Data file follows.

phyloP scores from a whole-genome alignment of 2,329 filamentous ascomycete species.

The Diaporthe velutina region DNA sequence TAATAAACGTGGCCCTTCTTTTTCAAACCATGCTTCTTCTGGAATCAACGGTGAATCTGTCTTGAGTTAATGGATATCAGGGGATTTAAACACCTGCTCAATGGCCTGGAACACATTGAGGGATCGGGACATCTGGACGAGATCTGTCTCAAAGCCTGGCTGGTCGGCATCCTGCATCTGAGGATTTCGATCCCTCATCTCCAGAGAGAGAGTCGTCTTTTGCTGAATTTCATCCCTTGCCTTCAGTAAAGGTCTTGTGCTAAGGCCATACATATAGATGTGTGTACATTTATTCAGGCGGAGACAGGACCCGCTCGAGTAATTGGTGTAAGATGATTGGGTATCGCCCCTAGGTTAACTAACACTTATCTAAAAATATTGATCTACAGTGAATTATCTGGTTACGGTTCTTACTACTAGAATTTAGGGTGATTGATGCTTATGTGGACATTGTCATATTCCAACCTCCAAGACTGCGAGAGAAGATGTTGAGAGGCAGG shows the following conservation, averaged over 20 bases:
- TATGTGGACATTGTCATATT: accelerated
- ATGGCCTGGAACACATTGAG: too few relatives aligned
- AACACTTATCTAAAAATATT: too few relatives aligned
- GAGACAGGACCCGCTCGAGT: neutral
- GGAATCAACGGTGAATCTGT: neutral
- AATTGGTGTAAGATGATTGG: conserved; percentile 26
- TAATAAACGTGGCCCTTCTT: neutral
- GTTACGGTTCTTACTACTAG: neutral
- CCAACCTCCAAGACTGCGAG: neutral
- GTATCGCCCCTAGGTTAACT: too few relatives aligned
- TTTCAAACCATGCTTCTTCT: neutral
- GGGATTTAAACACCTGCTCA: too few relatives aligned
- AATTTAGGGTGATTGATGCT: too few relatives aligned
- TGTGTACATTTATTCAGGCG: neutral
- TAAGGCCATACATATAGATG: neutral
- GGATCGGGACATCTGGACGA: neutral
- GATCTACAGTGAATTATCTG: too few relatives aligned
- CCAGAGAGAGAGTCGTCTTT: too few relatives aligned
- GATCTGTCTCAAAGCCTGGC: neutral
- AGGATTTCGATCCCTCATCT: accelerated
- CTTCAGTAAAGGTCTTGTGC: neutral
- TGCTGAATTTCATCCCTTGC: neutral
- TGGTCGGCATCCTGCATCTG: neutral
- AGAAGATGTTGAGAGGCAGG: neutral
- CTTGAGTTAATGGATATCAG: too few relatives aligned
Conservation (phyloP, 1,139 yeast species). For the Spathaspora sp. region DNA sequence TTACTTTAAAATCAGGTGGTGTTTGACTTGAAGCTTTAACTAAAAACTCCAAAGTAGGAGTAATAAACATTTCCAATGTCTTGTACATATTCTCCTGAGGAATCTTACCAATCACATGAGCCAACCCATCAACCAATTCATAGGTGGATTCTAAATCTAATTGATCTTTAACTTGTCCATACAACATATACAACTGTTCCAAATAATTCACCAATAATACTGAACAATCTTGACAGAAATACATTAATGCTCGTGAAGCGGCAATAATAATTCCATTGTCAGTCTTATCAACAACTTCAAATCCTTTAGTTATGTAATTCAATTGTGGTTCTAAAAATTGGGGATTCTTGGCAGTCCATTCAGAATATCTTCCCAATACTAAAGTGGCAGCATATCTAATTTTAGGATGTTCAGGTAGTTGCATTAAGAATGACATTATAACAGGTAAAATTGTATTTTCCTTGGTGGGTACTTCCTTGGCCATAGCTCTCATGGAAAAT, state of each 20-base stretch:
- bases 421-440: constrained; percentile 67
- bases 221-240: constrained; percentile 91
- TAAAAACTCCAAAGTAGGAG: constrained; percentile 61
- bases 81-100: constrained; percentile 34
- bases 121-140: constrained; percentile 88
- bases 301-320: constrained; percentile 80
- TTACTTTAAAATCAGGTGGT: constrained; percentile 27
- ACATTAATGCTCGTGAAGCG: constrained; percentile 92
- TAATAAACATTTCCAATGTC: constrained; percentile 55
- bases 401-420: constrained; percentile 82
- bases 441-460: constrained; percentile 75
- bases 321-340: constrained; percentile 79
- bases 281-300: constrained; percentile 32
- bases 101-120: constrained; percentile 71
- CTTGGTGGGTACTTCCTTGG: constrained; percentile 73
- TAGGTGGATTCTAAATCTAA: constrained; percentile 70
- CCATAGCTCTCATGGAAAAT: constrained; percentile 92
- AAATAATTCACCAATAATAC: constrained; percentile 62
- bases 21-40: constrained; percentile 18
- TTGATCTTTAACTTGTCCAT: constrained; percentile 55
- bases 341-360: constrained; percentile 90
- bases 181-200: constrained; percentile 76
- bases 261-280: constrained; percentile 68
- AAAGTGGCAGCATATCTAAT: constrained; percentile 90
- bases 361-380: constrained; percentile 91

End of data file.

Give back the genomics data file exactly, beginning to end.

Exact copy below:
phyloP scores from a whole-genome alignment of 2,329 filamentous ascomycete species.

The Diaporthe velutina region DNA sequence TAATAAACGTGGCCCTTCTTTTTCAAACCATGCTTCTTCTGGAATCAACGGTGAATCTGTCTTGAGTTAATGGATATCAGGGGATTTAAACACCTGCTCAATGGCCTGGAACACATTGAGGGATCGGGACATCTGGACGAGATCTGTCTCAAAGCCTGGCTGGTCGGCATCCTGCATCTGAGGATTTCGATCCCTCATCTCCAGAGAGAGAGTCGTCTTTTGCTGAATTTCATCCCTTGCCTTCAGTAAAGGTCTTGTGCTAAGGCCATACATATAGATGTGTGTACATTTATTCAGGCGGAGACAGGACCCGCTCGAGTAATTGGTGTAAGATGATTGGGTATCGCCCCTAGGTTAACTAACACTTATCTAAAAATATTGATCTACAGTGAATTATCTGGTTACGGTTCTTACTACTAGAATTTAGGGTGATTGATGCTTATGTGGACATTGTCATATTCCAACCTCCAAGACTGCGAGAGAAGATGTTGAGAGGCAGG shows the following conservation, averaged over 20 bases:
- TATGTGGACATTGTCATATT: accelerated
- ATGGCCTGGAACACATTGAG: too few relatives aligned
- AACACTTATCTAAAAATATT: too few relatives aligned
- GAGACAGGACCCGCTCGAGT: neutral
- GGAATCAACGGTGAATCTGT: neutral
- AATTGGTGTAAGATGATTGG: conserved; percentile 26
- TAATAAACGTGGCCCTTCTT: neutral
- GTTACGGTTCTTACTACTAG: neutral
- CCAACCTCCAAGACTGCGAG: neutral
- GTATCGCCCCTAGGTTAACT: too few relatives aligned
- TTTCAAACCATGCTTCTTCT: neutral
- GGGATTTAAACACCTGCTCA: too few relatives aligned
- AATTTAGGGTGATTGATGCT: too few relatives aligned
- TGTGTACATTTATTCAGGCG: neutral
- TAAGGCCATACATATAGATG: neutral
- GGATCGGGACATCTGGACGA: neutral
- GATCTACAGTGAATTATCTG: too few relatives aligned
- CCAGAGAGAGAGTCGTCTTT: too few relatives aligned
- GATCTGTCTCAAAGCCTGGC: neutral
- AGGATTTCGATCCCTCATCT: accelerated
- CTTCAGTAAAGGTCTTGTGC: neutral
- TGCTGAATTTCATCCCTTGC: neutral
- TGGTCGGCATCCTGCATCTG: neutral
- AGAAGATGTTGAGAGGCAGG: neutral
- CTTGAGTTAATGGATATCAG: too few relatives aligned
Conservation (phyloP, 1,139 yeast species). For the Spathaspora sp. region DNA sequence TTACTTTAAAATCAGGTGGTGTTTGACTTGAAGCTTTAACTAAAAACTCCAAAGTAGGAGTAATAAACATTTCCAATGTCTTGTACATATTCTCCTGAGGAATCTTACCAATCACATGAGCCAACCCATCAACCAATTCATAGGTGGATTCTAAATCTAATTGATCTTTAACTTGTCCATACAACATATACAACTGTTCCAAATAATTCACCAATAATACTGAACAATCTTGACAGAAATACATTAATGCTCGTGAAGCGGCAATAATAATTCCATTGTCAGTCTTATCAACAACTTCAAATCCTTTAGTTATGTAATTCAATTGTGGTTCTAAAAATTGGGGATTCTTGGCAGTCCATTCAGAATATCTTCCCAATACTAAAGTGGCAGCATATCTAATTTTAGGATGTTCAGGTAGTTGCATTAAGAATGACATTATAACAGGTAAAATTGTATTTTCCTTGGTGGGTACTTCCTTGGCCATAGCTCTCATGGAAAAT, state of each 20-base stretch:
- bases 421-440: constrained; percentile 67
- bases 221-240: constrained; percentile 91
- TAAAAACTCCAAAGTAGGAG: constrained; percentile 61
- bases 81-100: constrained; percentile 34
- bases 121-140: constrained; percentile 88
- bases 301-320: constrained; percentile 80
- TTACTTTAAAATCAGGTGGT: constrained; percentile 27
- ACATTAATGCTCGTGAAGCG: constrained; percentile 92
- TAATAAACATTTCCAATGTC: constrained; percentile 55
- bases 401-420: constrained; percentile 82
- bases 441-460: constrained; percentile 75
- bases 321-340: constrained; percentile 79
- bases 281-300: constrained; percentile 32
- bases 101-120: constrained; percentile 71
- CTTGGTGGGTACTTCCTTGG: constrained; percentile 73
- TAGGTGGATTCTAAATCTAA: constrained; percentile 70
- CCATAGCTCTCATGGAAAAT: constrained; percentile 92
- AAATAATTCACCAATAATAC: constrained; percentile 62
- bases 21-40: constrained; percentile 18
- TTGATCTTTAACTTGTCCAT: constrained; percentile 55
- bases 341-360: constrained; percentile 90
- bases 181-200: constrained; percentile 76
- bases 261-280: constrained; percentile 68
- AAAGTGGCAGCATATCTAAT: constrained; percentile 90
- bases 361-380: constrained; percentile 91